Thursday, March 5, 2020
Flipper and Lassie
As you know, I'm a fan of old TV shows. They are comfort food to me. Maybe this is true of everyone, I don't know -- but my brother and I grew up in a fairly isolated place and television played a huge role in my daily life. Watching these shows -- many of which are much older than I am -- is like reconnecting with my childhood.
One of our channels has recently started reruns of "Perry Mason," and I've been subjecting Dave to those. It's a really good show, even now -- Dave isn't crazy about the fact that they're black and white, and he'd prefer "Law & Order," but sometimes you need a change and I've been impressed at how well "Perry Mason" has aged.
The other day we began talking about "Flipper," the show featuring a clever dolphin who always managed to save the day. That's the poster from the first "Flipper" movie, above -- from 1963. It led to another movie and a half-hour TV show that ran from 1964-67. I was born in late 1966, so I know it from reruns. My brother and I used to watch it as we ate breakfast before school around 1980. As I recall, the show would end at 7 a.m. and we had to catch the school bus at about 7:10, so it was always a challenge to see the ending of Flipper and then race out to the bus stop in time. (Thus stressing out my mom.)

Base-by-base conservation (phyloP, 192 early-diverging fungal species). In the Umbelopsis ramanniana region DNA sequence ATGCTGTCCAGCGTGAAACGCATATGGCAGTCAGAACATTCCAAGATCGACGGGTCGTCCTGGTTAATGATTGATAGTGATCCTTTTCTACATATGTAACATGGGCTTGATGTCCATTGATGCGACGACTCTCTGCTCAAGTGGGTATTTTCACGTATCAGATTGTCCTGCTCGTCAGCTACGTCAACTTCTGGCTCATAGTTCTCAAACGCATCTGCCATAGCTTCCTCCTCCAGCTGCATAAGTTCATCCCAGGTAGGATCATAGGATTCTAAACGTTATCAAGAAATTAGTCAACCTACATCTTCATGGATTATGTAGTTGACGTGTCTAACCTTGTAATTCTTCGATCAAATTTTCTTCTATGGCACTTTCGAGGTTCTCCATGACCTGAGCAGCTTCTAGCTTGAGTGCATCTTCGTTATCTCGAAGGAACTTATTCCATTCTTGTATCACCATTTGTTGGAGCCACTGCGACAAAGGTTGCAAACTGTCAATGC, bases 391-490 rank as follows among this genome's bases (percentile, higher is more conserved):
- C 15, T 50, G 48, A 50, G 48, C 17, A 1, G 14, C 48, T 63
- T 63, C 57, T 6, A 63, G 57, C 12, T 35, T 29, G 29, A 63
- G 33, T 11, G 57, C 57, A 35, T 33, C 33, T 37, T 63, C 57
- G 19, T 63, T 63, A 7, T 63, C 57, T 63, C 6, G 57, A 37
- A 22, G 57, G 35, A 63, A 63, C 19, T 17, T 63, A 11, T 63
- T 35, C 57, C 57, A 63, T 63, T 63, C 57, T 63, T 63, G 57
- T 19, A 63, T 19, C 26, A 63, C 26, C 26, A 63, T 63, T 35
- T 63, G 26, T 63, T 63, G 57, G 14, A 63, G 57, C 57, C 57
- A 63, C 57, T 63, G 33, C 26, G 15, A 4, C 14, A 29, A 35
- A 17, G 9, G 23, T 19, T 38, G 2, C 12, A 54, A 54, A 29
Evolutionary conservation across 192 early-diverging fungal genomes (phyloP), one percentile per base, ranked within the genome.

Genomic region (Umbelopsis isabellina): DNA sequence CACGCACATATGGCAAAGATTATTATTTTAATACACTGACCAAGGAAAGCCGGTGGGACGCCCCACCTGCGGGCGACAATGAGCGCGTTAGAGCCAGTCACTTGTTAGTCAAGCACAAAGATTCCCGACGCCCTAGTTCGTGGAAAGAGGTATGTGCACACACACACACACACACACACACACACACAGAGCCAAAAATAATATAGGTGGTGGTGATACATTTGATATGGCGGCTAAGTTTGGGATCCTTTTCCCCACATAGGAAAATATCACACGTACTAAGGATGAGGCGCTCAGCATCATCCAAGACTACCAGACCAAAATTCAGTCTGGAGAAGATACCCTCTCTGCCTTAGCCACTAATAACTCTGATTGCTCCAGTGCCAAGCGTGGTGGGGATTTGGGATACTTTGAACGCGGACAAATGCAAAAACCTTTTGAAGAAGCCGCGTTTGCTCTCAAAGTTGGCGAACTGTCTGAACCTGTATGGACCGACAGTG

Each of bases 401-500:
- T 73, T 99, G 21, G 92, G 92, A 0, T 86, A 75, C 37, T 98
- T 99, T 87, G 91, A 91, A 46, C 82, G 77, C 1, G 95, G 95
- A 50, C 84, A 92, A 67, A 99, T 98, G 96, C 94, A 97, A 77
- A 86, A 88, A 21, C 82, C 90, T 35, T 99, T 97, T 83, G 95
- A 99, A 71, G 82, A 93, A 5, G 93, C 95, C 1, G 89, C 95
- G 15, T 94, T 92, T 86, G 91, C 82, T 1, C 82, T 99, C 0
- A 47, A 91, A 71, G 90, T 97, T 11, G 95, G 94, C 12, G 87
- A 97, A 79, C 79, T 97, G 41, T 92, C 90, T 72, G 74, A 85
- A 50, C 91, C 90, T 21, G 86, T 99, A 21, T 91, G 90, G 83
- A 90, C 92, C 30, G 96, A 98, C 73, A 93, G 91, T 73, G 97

It wasn't the greatest show, to be honest, but I loved it. First of all, it took place in Florida, and in those days, almost all the TV shows were set in California or the northeast. A Florida show was unusual. Porter Ricks, the adult character, was a park ranger, and he lived with his sons in a modest house with jalousie windows and a shell marl driveway, like old south Florida houses I knew. The show celebrated the Florida environment and ecology.
Ricks had two sons, Sandy and Bud. I simultaneously identified with Sandy, being the older son in my own family, and nurtured a crush on him. He was played by the handsome blond heartthrob Luke Halpin, who was actually 20 by the time the series came to an end.
And then there's "Lassie," a show I definitely watched in its final years on television in the early '70s. I used to have a lot of "Lassie" paraphernalia, mostly books. That's one of them at left -- I don't have it any more but the minute I saw the picture online I recognized the cover.
Something about both "Flipper" and "Lassie" makes me sad. They were good-hearted shows that now seem hopelessly old-fashioned. And I read the other day that Halpin, who's about to turn 73 (!), has had both cancer and Alzheimer's Disease in recent years, which just depresses the hell out of me.
Anyway, I'm not sure Dave understands my nostalgic attachment to "Flipper" -- or to "Gilligan's Island" or "That Girl" or "The Brady Bunch" or any of the other old shows that are so deeply ingrained in my mind. (At least he gets "Star Trek"!) Weirdly, I'm less attached to shows that were more contemporary to my childhood, like "Happy Days" or "Mork & Mindy." Something about the reruns made them special. I guess I was nostalgic even then.